The Tract Society's work on Egypt, remarking the clearly defined Trinity idea of the ancient Egyptians, and yet the silence or obscurity of the Hebrew Scriptures upon it, has the following explanation: "It does not appear probable that men, to whom the doctrine of tri-unity of God was unknown, could have framed such a system as this; their purpose appears to have been to hide that truth, so that it should not be lost, but yet to conceal it from the many."
The conceptions of this Trinity must have varied through the thousands of years of Egyptian belief, as they have among Christians themselves. At first, as far as may be seen, there was less mysticism than grew round the idea afterwards. Even "in ancient Osirianism," as Stuart-Glennie writes, "the Godhead is conceived as a Trinity; yet are the three gods declared to be only one god." In Smith's "History of the East," it is stated, "In all these triads, the Son is another impersonation of the attributes of the Father."

It must not be imagined that the mass of the people understood the mystery of the tri-unity of the Godhead, any more than the ruder class of Christian populations do now. A traveller tells the story of some Spaniard laughing at an uncouth idol found in the ruins of Central America, when a Mexican civilly but apologetically exclaimed, "It is true we have three very good Spanish gods, but we might have been allowed to keep a few of those of our ancestors."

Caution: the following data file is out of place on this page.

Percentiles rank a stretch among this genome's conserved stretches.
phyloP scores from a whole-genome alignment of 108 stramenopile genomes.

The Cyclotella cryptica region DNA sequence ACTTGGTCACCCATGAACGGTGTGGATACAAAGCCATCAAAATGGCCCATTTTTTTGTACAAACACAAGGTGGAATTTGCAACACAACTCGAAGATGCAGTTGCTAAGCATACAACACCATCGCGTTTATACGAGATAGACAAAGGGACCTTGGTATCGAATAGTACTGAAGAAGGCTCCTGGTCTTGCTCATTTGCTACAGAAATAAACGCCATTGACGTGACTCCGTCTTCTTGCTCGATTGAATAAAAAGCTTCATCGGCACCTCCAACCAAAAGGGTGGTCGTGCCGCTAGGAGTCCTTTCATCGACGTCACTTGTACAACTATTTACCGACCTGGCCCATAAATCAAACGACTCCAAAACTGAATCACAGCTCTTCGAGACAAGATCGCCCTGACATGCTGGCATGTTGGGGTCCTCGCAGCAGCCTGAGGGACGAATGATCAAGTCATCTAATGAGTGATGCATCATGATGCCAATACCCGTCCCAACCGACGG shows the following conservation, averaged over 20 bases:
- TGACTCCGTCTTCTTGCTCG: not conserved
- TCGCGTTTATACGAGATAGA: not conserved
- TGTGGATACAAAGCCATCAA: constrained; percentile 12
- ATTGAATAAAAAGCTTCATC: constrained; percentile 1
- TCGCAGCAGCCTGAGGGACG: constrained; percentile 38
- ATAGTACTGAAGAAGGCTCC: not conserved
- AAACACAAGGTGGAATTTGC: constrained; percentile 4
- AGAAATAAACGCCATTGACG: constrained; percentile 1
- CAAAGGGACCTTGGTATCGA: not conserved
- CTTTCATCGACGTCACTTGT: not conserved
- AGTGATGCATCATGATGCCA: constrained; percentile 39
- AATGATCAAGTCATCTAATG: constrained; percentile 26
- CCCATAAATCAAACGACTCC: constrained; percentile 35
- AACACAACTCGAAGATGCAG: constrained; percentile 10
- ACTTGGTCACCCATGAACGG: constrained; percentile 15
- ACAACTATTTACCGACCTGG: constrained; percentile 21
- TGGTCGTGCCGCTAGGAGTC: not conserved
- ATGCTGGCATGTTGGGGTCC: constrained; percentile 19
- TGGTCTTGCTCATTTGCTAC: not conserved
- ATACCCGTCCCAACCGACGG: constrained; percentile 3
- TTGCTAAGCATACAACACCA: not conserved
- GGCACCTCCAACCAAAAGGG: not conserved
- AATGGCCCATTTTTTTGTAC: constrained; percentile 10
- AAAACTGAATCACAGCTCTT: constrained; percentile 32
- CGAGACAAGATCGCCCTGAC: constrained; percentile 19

Among the Egyptian triads, the following may be mentioned; Osiris, Isis and Horus, in one form or other, universal in the land; Amoun, mother Maut, and son Chons, of Thebes; Noum, Sate, and Anucis, or Anouke, of Ethiopia ; Month-ra, Reto, and Harphre" of Hermonthis; Seb, Netphe or Nout, and Osiris, of Lower Egypt; Osiris, Isis and Anhur of Thinnis; Ptah, Pasht and Month, of Memphis; Neph, Neboo, and Hake of Esne; Seb, Netpe and Mandooli, of Dabad; Savak, Athor, and Khonso, of Ambos; Horket, Hathor, and Horsenedto, of Edfou. Among others may be included, Ptah, Sekhet and Neferatom; Aroeris, Tsontnofre, and Pnebto; Sokaris, Nephthys and Thoth, etc. The Tract Society's book judiciously mentions that the triad of Amoun-Ra, Maut and Chons has many intermediate triads till it reaches the incarnate triad of Osiris, Isis and Horus. But that work admits the fact that three are blended into one.